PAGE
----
Terrorist who murdered soldier Almog Shiloni gets life in prison

The Arab terrorist Nur a-Din Hashiya, who murdered IDF soldier Almog Shiloni outside a Tel Aviv train station in November 2014, was sentenced to life in prison on Wednesday.

In an unprecedented ruling, the district court determined that the 20-year-old terrorist will spend at least 40 years in prison and could not be paroled before that. Moreover, the parole board will not be able to even discuss mitigating his sentence until 15 years have passed, and Hashiya will not be included in any future prisoner swap deal.

The court also ordered Hashiya, who was convicted in May 2016, to pay Shiloni’s family NIS 258,000 in compensation.

One of the judges stated in the verdict that the murder was ideologically motivated and that “it was only because Almog Shiloni fought back and thanks to his steadfastness that a much greater disaster was avoided. Shiloni’s murder was traumatic for the entire nation. In my view, the murder was committed under exceptionally grave circumstances.”

Yosef, Shiloni’s father, thanked the court. “The terrorist wanted to carry out a major attack, and Almog prevented him from doing so by stopping him with his body and showing great bravery,” he said.

“The judges made a unanimous decision, creating a precedent in which this horrible terrorist will go to jail for 40 years. We don’t take this for granted, and we want to thank (the court) for their sensitivity,” Yosef Shiloni added.

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The father went on to say that “we felt Almog was with us all the way. As a family, we chose life, we founded a home for lone soldiers in his memory.”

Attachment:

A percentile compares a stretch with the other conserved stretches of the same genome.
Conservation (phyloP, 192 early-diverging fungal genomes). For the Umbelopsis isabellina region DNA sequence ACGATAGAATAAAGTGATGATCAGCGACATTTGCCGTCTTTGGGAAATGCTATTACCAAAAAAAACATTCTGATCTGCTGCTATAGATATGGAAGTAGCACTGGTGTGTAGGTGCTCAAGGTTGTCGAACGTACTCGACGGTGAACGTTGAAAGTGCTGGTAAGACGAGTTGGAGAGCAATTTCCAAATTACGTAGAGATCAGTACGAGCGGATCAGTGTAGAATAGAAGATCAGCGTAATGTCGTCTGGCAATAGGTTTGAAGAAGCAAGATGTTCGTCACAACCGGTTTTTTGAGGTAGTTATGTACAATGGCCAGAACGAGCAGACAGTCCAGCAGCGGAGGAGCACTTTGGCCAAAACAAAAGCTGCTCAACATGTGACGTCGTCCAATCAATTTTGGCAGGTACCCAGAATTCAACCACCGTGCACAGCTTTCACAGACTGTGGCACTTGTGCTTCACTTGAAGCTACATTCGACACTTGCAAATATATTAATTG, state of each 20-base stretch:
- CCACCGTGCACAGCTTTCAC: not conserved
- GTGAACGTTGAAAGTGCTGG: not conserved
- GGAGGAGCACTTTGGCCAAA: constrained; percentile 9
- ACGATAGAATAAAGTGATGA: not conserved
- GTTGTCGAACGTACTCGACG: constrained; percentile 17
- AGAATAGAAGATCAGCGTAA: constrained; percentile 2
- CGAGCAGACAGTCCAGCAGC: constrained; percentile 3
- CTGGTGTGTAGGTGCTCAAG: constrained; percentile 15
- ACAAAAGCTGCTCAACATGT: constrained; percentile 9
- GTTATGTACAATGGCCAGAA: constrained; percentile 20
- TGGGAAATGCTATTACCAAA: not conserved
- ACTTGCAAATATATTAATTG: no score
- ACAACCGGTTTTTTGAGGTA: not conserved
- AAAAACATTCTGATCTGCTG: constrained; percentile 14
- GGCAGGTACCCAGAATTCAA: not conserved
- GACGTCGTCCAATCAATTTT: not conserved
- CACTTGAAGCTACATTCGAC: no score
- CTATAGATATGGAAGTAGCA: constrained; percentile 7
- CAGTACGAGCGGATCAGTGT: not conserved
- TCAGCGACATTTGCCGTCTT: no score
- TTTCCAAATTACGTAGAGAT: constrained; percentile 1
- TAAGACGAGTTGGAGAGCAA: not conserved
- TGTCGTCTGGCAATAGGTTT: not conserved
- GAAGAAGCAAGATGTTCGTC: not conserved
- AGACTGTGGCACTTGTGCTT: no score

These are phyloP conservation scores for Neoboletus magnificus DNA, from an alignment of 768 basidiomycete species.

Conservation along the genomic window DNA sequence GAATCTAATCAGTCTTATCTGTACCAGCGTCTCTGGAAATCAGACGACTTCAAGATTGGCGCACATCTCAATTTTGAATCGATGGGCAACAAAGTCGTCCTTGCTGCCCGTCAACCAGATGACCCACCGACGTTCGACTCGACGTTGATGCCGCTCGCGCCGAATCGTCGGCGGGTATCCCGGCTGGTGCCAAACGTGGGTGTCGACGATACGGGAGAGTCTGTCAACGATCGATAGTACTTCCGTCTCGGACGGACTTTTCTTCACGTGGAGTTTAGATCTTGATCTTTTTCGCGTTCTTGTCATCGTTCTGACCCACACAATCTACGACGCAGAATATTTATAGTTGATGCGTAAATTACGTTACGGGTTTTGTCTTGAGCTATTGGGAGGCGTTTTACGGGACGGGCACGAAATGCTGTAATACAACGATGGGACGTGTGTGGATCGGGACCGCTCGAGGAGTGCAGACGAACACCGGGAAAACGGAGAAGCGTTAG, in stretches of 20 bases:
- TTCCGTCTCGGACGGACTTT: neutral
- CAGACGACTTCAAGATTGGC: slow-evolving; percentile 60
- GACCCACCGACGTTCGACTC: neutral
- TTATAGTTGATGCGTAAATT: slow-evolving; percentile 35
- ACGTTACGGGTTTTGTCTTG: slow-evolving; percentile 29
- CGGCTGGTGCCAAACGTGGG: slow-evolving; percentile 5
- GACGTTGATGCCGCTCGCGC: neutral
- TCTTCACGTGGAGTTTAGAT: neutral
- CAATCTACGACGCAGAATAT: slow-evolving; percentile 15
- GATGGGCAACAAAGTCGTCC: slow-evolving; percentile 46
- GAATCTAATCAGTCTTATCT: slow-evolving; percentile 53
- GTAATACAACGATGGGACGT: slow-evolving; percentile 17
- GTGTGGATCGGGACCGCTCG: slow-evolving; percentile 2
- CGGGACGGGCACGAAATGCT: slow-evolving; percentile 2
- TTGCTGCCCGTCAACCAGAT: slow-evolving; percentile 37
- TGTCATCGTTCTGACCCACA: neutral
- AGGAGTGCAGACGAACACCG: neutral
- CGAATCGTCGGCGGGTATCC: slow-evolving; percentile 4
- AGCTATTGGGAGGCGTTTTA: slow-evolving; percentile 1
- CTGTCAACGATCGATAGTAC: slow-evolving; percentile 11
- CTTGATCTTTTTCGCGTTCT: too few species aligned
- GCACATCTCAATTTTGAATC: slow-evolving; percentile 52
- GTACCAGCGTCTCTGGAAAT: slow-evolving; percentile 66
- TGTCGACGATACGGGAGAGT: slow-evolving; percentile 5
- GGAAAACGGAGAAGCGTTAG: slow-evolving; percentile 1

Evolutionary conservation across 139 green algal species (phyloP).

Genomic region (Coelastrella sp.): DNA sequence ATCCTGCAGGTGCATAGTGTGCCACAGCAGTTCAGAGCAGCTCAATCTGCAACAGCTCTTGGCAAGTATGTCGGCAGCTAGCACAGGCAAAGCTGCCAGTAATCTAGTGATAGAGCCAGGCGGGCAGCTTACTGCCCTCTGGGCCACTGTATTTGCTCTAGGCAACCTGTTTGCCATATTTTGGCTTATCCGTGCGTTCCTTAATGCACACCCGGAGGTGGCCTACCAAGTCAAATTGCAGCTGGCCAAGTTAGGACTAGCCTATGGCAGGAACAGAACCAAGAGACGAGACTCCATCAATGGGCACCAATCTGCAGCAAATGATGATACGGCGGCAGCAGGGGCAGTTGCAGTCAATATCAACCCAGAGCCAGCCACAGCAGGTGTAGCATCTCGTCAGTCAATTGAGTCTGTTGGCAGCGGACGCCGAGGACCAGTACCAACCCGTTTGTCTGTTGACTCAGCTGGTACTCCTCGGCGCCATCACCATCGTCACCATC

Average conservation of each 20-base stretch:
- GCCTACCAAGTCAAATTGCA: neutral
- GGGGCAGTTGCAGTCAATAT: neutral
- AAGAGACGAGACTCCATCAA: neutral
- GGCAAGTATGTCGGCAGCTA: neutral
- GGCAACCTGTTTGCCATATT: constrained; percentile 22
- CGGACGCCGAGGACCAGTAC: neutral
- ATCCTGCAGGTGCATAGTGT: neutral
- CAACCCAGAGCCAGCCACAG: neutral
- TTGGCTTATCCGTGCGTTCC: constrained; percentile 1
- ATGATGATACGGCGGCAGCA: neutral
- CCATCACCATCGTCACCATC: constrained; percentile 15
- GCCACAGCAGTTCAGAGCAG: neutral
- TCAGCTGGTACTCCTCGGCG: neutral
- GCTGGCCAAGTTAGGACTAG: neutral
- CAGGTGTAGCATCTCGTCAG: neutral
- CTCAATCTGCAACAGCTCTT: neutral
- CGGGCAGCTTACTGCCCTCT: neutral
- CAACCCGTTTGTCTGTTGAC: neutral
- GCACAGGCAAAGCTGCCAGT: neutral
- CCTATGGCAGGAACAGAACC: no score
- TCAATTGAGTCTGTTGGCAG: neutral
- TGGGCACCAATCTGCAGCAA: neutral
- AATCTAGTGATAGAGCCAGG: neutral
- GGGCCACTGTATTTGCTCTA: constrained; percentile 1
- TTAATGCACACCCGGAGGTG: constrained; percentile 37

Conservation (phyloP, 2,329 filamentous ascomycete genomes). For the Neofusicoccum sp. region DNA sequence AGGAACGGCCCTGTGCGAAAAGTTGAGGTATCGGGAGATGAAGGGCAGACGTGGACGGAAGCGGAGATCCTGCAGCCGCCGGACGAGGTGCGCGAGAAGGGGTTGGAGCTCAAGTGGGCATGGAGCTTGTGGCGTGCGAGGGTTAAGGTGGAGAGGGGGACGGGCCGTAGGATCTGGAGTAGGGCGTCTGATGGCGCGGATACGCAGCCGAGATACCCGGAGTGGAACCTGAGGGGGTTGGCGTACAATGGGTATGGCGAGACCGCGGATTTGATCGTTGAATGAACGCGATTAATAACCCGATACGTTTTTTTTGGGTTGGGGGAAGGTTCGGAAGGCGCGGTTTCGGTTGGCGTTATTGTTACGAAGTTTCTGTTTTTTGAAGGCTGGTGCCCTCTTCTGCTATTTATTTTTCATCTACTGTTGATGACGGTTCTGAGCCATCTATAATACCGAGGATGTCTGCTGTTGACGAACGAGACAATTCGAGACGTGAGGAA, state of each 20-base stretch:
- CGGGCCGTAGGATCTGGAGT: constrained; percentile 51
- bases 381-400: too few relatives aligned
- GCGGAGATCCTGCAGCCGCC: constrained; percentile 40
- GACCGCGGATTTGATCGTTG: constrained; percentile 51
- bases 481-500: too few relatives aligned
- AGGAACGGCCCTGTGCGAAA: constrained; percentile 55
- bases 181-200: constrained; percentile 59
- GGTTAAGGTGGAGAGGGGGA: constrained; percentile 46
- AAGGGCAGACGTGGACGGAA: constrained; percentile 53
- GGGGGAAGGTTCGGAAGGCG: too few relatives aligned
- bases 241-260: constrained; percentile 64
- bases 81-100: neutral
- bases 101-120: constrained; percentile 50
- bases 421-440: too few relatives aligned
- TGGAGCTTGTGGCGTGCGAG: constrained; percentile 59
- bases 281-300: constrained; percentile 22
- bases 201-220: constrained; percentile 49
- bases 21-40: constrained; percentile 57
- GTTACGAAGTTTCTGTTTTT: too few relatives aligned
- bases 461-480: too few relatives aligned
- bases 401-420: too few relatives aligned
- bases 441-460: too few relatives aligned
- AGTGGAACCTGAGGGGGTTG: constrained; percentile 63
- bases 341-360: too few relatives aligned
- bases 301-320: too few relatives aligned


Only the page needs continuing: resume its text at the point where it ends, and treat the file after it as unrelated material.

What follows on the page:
According to the indictment, Hashiya illegally entered Israel on November 9, 2014, seeking to stab a soldier and become a martyr. He bought a knife at the Jaffa flea market and made his way to the Hagana Train Station, where he noticed Shiloni who was in uniform and carrying an M-16 rifle.

The terrorist started stabbing Shiloni in an effort to snatch his rifle, but Shiloni fought him. A passerby who noticed the struggle chased the terrorist away. Hashiya was later captured in a nearby building by Border Policemen.

Shiloni was critically wounded and succumbed to his wounds the next day.

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Judge Miriam Diskin, who headed the judges’ panel that convicted Hashiya, described the murder “a terrible, heart-wrenching affair.”

“The attack was not spontaneous. He bought a knife at the flea market, and when he spotted the soldier, he decided to carry out his diabolical plan.”

The High Court of Justice cancelled the demolition order for the terrorist’s home, determining that the time that has passed from the attack and until the order was issued—11 months later—was too long and therefore would not help in creating deterrence.